From expansions to public transportation options to the removal of historic markers, here are a few of the upcoming changes coming to Boston and the surrounding area.
Silver Line from Chelsea to Downtown to Come in 2018
State transportation officials are reporting that Silver Line service from downtown Boston into Chelsea will get started in April 2018. Running from South Station to a stop just west of Everett Avenue, the five-mile route will further help to facilitate connections to the Blue and Red lines. As part of the changes, the route will include an exclusive right-of-way for Silver Line buses once they arrive in Chelsea. Once the project is complete, there will be four stops in the community and the state will relocate the commuter rail station westward.
With an estimated 8,700 people using the route on a daily basis, the changes are sure to further boost Chelsea’s status as a plan B for those who can’t afford to buy or rent in Boston proper. It should be noted, however, that the project has been in the works since 2013 and was supposed to launch in 2016. Officials claim that the project is back on track to be completed next year.
Confederate Memorial Likely to be Removed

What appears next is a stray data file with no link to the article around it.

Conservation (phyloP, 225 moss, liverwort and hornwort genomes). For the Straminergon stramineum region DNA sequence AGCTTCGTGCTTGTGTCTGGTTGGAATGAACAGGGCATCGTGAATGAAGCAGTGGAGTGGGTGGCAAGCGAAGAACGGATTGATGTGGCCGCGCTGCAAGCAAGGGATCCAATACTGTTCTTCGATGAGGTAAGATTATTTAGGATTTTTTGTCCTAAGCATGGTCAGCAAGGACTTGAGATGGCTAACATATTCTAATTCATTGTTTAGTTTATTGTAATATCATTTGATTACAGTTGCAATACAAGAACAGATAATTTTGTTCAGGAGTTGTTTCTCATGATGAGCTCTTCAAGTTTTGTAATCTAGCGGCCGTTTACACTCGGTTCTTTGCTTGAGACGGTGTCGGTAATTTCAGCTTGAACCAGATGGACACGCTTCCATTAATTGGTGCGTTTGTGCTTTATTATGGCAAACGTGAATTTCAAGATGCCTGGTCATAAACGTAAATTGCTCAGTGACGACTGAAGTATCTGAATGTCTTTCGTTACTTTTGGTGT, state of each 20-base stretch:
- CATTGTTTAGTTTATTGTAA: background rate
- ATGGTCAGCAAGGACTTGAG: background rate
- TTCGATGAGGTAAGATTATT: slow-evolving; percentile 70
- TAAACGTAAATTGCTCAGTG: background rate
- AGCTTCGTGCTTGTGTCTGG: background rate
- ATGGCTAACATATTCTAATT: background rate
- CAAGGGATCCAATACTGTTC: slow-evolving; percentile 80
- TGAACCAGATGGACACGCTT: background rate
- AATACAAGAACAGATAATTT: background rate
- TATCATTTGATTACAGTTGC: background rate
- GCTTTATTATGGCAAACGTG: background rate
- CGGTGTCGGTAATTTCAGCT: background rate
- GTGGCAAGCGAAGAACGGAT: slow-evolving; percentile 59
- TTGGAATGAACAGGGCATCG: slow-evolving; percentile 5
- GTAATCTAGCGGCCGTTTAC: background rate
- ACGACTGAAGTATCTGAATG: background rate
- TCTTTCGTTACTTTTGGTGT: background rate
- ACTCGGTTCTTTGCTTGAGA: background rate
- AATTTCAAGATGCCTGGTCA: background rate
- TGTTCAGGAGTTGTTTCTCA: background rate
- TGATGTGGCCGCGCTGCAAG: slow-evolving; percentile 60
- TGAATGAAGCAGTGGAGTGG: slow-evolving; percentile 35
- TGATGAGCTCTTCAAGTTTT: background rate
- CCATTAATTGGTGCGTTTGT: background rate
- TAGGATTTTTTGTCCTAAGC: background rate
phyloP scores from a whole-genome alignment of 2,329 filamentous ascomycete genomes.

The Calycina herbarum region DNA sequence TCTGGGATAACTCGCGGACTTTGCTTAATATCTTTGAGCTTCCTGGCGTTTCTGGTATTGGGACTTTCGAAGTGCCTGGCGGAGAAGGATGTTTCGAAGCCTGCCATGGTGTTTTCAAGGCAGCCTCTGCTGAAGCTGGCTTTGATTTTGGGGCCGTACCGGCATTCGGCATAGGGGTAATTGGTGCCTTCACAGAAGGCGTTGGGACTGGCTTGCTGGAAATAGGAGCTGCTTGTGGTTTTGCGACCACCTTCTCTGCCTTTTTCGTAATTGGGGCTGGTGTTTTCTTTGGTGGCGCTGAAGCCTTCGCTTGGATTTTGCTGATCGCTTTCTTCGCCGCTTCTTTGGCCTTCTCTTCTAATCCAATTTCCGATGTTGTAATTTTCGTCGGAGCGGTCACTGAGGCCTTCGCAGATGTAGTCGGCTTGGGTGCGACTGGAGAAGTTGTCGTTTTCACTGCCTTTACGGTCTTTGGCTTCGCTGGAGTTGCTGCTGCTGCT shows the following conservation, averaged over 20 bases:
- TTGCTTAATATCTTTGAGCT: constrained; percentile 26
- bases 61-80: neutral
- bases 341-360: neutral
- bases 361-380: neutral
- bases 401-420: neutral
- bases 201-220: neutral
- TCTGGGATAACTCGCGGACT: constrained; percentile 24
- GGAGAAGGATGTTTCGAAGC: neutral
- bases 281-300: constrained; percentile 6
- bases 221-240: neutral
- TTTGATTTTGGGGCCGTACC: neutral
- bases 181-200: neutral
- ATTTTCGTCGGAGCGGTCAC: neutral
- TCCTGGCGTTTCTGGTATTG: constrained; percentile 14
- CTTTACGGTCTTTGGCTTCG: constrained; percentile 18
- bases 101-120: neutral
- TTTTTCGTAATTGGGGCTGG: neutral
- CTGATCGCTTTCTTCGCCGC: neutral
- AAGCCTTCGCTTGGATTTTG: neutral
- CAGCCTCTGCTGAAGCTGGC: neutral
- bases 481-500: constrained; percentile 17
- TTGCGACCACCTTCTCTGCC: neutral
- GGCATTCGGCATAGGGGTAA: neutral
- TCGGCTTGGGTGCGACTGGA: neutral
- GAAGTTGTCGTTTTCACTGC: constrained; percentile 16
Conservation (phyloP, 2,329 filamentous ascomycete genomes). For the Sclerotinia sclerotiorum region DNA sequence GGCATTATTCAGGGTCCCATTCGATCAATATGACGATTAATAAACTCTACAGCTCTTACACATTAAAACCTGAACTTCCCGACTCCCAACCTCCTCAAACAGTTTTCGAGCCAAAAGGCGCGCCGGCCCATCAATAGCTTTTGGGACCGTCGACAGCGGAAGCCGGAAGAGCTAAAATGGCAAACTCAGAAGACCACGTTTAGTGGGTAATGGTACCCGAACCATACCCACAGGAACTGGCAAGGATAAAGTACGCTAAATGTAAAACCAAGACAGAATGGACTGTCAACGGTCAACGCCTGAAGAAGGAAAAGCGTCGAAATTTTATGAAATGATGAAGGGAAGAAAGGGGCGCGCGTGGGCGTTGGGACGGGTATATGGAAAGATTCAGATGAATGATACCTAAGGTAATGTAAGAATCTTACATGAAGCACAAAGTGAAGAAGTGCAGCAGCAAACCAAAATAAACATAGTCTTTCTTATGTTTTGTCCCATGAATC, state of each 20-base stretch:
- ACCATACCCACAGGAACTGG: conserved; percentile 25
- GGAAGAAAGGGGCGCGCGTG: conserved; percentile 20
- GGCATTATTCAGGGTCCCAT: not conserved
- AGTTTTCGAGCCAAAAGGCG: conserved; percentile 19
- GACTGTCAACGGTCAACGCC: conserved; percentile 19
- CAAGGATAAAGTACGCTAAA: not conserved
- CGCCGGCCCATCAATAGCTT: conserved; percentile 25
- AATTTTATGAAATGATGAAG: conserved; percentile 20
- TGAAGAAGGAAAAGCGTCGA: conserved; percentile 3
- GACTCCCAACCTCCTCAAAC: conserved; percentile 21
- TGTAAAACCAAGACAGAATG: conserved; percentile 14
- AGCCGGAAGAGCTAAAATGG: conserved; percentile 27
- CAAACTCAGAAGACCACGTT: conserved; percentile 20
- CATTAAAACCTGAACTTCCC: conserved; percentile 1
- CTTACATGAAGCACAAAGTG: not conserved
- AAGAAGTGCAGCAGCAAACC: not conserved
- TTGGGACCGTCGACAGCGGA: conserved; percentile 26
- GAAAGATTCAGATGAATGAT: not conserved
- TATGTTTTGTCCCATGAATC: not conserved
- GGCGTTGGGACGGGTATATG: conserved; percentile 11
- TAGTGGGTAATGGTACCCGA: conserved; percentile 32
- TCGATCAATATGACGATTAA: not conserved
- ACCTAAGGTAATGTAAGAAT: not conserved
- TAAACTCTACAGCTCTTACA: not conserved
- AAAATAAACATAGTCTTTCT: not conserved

A marker on Boston Harbor’s George Island that commemorates Southern soldiers imprisoned in Fort Warren during the Civil War is likely to be soon removed. As the only Confederate memorial in Massachusetts, the stone marker refers to the Civil War as “the War Between the States.” The marker was originally put up in 1963 thanks to the efforts of the United Daughters of the Confederacy. Governor Charlie Baker, however, has recently expressed his support for removing the marker. Baker’s spokeswoman went on to say that Baker believes we should “refrain from the display of symbols, especially in our public parks, that do not support liberty and equality for the people of Massachusetts.” Since the monument is located on a National Historic Landmark, the governor further supports working with the Massachusetts Historical Commission to explore possible options for relocating the marker. Massachusetts itself was a hotbed of abolition both before and during the Civil War, with dozens of its regiments dispatched to fight the Confederacy.
Hubway Expansion Adds Numerous Stations
Hubway has announced plans to add more than 70 new stations in Boston over the next two years. As part of these plans, the number of kiosks in Brookline, Cambridge and Somerville will be increased along with the number in the city of Boston. While the exact numbers have not yet been released for Cambridge and Somerville, Brookline will be getting 13 new spots. The locations for the new kiosks in Boston have not yet been determined, with the city wanting to get feedback from residents before those decisions are finalized.
In addition to adding new stations, the city has also announced that most of the Hubway stations in Boston will remain open year-round rather than closing for the winter. Cambridge tried this system last winter and it seemed to be successful for them.